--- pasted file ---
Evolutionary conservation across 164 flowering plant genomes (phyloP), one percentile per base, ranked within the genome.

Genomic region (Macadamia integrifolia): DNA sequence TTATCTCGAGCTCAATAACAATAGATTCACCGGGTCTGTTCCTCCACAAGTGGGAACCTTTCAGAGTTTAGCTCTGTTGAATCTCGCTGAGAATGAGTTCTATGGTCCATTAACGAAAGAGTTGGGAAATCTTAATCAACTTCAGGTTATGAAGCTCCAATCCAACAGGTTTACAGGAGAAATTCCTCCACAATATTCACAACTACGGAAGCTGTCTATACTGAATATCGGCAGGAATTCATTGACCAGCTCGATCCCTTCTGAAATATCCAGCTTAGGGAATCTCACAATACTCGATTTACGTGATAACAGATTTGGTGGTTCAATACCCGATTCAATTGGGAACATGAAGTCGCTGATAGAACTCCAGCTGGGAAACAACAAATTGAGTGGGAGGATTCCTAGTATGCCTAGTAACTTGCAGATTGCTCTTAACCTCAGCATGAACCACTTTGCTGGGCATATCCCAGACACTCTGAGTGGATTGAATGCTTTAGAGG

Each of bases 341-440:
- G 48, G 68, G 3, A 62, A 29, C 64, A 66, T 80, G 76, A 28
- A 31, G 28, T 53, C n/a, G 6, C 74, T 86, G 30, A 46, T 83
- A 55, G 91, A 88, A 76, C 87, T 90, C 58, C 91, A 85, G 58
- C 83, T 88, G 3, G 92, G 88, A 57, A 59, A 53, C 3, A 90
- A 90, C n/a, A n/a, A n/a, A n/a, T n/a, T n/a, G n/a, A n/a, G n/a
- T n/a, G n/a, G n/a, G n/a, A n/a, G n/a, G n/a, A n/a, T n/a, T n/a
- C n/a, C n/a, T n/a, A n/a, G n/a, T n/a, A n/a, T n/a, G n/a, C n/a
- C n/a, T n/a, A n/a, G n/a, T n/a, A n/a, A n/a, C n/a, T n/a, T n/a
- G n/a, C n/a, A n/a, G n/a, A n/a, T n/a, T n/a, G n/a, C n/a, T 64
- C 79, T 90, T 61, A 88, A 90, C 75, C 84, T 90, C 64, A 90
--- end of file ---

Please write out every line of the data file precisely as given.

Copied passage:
Evolutionary conservation across 164 flowering plant genomes (phyloP), one percentile per base, ranked within the genome.

Genomic region (Macadamia integrifolia): DNA sequence TTATCTCGAGCTCAATAACAATAGATTCACCGGGTCTGTTCCTCCACAAGTGGGAACCTTTCAGAGTTTAGCTCTGTTGAATCTCGCTGAGAATGAGTTCTATGGTCCATTAACGAAAGAGTTGGGAAATCTTAATCAACTTCAGGTTATGAAGCTCCAATCCAACAGGTTTACAGGAGAAATTCCTCCACAATATTCACAACTACGGAAGCTGTCTATACTGAATATCGGCAGGAATTCATTGACCAGCTCGATCCCTTCTGAAATATCCAGCTTAGGGAATCTCACAATACTCGATTTACGTGATAACAGATTTGGTGGTTCAATACCCGATTCAATTGGGAACATGAAGTCGCTGATAGAACTCCAGCTGGGAAACAACAAATTGAGTGGGAGGATTCCTAGTATGCCTAGTAACTTGCAGATTGCTCTTAACCTCAGCATGAACCACTTTGCTGGGCATATCCCAGACACTCTGAGTGGATTGAATGCTTTAGAGG

Each of bases 341-440:
- G 48, G 68, G 3, A 62, A 29, C 64, A 66, T 80, G 76, A 28
- A 31, G 28, T 53, C n/a, G 6, C 74, T 86, G 30, A 46, T 83
- A 55, G 91, A 88, A 76, C 87, T 90, C 58, C 91, A 85, G 58
- C 83, T 88, G 3, G 92, G 88, A 57, A 59, A 53, C 3, A 90
- A 90, C n/a, A n/a, A n/a, A n/a, T n/a, T n/a, G n/a, A n/a, G n/a
- T n/a, G n/a, G n/a, G n/a, A n/a, G n/a, G n/a, A n/a, T n/a, T n/a
- C n/a, C n/a, T n/a, A n/a, G n/a, T n/a, A n/a, T n/a, G n/a, C n/a
- C n/a, T n/a, A n/a, G n/a, T n/a, A n/a, A n/a, C n/a, T n/a, T n/a
- G n/a, C n/a, A n/a, G n/a, A n/a, T n/a, T n/a, G n/a, C n/a, T 64
- C 79, T 90, T 61, A 88, A 90, C 75, C 84, T 90, C 64, A 90